Original paper

Axial diffraction of curved lattices: geometrical and numerical modeling. Application to chrysotile

Devouard, Bertrand; Baronnet, Alain

European Journal of Mineralogy Volume 7 Number 4 (1995), p. 835 - 846

14 references

published: Aug 1, 1995
manuscript accepted: Feb 6, 1995
manuscript received: Oct 17, 1994

DOI: 10.1127/ejm/7/4/0835

BibTeX file

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Abstract A geometrical model is proposed for the non-periodic networks of curved or wrapped lattices which can be considered as built up by the stacking of cylindrically deformed layers separated by easy glide planes. This model describes the modifications of stacking induced between adjacent layers by the curvature, as well as the topology of the related diffraction patterns. Application of numerical two-dimensional Fourier transforms to model structures of chrysotile lead to the simulation of [100] zone axis diffraction patterns of this mineral. These numerical simulations point out the effect of the stacking sequence of the cylindrical layers in terms of shift components along the curved b direction (radial order, polytypism or disorder). They are compared to numerical Fourier transforms of high-resolution electron micrographs, since diffraction patterns of chrysotile single fibers have not been recorded so far along this zone axis. Incidentally, the five-fold symmetry of this zone axis is experimentally evidenced.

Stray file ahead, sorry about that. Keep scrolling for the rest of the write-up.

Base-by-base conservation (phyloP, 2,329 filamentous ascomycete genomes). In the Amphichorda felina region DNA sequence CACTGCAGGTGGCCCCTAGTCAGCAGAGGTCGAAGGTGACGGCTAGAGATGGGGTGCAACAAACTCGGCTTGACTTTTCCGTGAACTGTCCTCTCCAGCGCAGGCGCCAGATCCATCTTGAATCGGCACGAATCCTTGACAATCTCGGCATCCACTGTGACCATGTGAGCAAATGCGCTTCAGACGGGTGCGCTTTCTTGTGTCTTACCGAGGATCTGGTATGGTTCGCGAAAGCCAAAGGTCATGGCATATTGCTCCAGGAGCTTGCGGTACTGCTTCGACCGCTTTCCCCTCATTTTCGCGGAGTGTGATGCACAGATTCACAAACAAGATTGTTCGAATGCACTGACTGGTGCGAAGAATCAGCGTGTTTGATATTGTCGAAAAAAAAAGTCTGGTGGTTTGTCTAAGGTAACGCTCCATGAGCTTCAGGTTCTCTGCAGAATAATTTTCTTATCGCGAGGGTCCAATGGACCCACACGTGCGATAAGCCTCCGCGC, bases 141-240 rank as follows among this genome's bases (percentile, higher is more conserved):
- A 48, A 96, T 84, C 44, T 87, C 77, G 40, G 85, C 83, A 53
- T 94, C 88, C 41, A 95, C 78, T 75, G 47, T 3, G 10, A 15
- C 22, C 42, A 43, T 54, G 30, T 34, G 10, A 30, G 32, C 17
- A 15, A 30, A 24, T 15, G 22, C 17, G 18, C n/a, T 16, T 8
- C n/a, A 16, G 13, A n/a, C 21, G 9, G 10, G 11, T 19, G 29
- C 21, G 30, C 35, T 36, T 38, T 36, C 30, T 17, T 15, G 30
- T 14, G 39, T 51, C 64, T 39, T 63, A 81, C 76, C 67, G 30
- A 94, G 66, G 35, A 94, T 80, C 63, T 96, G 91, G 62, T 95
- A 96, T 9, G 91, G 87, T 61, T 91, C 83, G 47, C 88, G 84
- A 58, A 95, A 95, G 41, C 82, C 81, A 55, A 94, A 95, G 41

curved latticeschrysotile2D Fourier transformdiffraction patterns